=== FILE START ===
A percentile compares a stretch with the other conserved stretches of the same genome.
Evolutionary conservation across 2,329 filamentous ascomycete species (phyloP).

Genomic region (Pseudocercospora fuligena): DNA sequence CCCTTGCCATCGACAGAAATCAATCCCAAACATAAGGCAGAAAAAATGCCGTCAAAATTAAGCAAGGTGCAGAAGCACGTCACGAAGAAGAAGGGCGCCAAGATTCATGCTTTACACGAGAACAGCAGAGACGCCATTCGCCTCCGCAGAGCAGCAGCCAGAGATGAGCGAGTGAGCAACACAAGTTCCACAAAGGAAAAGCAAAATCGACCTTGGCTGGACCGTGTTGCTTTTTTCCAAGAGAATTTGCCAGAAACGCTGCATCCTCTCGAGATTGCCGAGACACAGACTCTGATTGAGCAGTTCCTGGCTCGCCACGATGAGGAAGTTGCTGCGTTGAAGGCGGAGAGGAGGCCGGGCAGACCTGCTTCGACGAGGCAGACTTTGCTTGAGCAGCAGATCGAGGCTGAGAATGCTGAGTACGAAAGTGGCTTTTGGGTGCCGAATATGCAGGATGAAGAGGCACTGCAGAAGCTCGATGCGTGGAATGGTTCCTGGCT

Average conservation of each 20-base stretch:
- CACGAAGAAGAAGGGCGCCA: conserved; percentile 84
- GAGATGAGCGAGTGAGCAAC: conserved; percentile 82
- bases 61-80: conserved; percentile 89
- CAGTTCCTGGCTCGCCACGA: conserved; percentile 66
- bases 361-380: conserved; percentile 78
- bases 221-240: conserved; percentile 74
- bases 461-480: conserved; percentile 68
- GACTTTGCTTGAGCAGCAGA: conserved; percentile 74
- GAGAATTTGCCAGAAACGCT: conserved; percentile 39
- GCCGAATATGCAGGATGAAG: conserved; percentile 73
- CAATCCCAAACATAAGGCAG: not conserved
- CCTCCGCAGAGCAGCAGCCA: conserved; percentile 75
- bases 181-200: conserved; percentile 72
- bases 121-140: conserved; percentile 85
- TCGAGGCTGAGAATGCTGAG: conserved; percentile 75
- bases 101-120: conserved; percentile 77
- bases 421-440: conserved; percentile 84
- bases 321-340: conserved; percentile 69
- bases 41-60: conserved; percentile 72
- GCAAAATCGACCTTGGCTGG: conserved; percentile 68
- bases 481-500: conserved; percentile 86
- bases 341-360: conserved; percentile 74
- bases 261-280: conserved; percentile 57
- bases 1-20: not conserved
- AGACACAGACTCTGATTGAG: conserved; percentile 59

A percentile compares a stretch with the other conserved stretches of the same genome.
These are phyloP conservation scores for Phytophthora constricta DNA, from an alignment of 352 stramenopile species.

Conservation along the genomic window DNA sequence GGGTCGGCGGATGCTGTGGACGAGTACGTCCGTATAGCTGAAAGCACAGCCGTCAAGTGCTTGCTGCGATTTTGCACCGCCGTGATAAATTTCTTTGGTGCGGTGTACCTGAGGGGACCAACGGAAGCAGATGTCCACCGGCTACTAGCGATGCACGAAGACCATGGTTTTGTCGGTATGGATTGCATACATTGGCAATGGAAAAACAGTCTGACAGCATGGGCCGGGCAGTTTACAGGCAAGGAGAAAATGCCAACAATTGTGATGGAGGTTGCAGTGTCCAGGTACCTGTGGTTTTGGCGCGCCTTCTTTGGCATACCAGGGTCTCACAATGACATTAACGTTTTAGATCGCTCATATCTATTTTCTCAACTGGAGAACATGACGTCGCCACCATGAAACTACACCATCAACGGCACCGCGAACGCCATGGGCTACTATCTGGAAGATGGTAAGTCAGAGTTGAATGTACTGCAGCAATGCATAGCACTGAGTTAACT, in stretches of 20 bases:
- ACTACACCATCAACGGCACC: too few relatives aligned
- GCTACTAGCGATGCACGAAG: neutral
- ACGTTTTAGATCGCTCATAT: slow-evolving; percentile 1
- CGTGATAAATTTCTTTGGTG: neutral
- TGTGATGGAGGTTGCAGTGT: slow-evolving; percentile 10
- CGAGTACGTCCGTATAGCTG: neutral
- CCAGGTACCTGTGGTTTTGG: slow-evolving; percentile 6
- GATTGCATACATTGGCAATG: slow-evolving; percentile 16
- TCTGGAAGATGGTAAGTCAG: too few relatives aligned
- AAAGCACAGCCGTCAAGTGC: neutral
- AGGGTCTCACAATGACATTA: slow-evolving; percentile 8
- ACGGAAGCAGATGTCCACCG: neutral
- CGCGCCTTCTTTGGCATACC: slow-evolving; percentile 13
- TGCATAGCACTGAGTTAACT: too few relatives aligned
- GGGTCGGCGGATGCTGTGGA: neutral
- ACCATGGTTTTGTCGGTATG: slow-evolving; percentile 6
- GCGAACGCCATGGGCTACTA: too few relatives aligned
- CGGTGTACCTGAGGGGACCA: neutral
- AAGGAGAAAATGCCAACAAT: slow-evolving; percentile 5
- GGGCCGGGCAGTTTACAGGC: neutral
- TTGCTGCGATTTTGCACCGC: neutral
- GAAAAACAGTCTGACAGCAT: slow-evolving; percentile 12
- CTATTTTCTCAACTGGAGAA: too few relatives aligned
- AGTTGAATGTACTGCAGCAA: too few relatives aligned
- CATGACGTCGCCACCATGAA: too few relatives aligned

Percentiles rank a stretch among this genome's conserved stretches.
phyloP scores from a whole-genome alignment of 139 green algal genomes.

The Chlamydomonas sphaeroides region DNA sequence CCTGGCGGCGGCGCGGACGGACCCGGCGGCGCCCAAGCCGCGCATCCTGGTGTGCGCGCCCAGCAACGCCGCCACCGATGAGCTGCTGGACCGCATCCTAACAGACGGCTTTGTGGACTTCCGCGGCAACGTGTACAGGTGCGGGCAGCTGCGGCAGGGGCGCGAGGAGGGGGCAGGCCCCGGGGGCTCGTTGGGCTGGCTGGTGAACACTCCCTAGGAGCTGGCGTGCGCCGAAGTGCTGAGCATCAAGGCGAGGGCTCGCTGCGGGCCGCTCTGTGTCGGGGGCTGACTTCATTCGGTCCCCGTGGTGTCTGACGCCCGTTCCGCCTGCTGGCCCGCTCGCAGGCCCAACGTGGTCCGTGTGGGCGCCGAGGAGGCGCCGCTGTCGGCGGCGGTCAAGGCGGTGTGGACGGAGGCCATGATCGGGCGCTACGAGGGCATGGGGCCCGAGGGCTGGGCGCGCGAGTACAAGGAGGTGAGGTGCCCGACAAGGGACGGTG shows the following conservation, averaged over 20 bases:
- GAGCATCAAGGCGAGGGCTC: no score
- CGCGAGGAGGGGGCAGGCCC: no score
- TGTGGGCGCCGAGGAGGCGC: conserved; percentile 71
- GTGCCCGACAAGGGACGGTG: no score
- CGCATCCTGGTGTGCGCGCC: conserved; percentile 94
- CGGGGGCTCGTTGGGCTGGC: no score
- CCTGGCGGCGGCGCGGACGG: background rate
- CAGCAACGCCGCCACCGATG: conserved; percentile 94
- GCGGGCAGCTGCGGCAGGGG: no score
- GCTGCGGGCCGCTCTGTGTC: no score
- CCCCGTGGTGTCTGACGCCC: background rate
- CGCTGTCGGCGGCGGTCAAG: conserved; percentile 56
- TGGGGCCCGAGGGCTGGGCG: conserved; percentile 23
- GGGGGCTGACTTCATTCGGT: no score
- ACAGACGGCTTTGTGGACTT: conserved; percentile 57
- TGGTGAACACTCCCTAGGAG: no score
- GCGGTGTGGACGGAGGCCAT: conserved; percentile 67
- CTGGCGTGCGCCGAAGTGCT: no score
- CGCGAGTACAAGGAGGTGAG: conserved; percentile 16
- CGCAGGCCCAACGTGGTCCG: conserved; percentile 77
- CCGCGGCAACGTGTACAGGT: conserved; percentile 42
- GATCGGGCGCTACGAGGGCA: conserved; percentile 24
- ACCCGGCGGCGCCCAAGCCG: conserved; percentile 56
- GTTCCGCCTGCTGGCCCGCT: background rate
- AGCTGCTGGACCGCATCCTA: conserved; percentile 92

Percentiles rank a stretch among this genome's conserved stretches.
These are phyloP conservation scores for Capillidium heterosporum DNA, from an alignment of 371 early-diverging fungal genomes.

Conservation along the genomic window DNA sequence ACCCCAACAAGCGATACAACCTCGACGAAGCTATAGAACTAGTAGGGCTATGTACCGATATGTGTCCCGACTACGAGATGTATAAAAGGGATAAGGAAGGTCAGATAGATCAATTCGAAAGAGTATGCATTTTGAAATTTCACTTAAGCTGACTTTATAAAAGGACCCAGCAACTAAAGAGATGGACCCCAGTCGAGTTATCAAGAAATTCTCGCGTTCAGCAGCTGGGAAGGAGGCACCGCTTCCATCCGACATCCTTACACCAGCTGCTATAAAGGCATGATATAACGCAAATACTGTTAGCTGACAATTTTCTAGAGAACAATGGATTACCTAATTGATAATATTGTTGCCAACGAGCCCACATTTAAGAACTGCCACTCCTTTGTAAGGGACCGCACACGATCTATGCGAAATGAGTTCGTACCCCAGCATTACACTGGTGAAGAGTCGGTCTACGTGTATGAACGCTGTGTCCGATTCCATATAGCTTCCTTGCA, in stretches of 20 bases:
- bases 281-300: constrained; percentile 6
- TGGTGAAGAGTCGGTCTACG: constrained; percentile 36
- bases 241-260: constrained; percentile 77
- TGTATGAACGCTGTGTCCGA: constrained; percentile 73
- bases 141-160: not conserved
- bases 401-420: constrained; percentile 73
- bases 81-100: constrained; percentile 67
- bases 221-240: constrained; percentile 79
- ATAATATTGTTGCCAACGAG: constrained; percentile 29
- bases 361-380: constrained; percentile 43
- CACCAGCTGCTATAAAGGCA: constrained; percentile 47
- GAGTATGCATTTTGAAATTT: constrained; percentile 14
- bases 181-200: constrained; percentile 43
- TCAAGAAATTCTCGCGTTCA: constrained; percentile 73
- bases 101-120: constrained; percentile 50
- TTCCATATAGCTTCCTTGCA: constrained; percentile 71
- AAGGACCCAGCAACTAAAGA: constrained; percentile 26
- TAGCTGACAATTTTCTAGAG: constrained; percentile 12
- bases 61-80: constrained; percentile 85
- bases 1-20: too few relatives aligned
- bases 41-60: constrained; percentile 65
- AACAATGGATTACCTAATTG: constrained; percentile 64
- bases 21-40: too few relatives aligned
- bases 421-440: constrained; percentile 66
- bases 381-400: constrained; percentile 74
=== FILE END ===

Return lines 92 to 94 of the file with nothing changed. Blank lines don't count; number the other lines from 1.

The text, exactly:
- TGTATGAACGCTGTGTCCGA: constrained; percentile 73
- bases 141-160: not conserved
- bases 401-420: constrained; percentile 73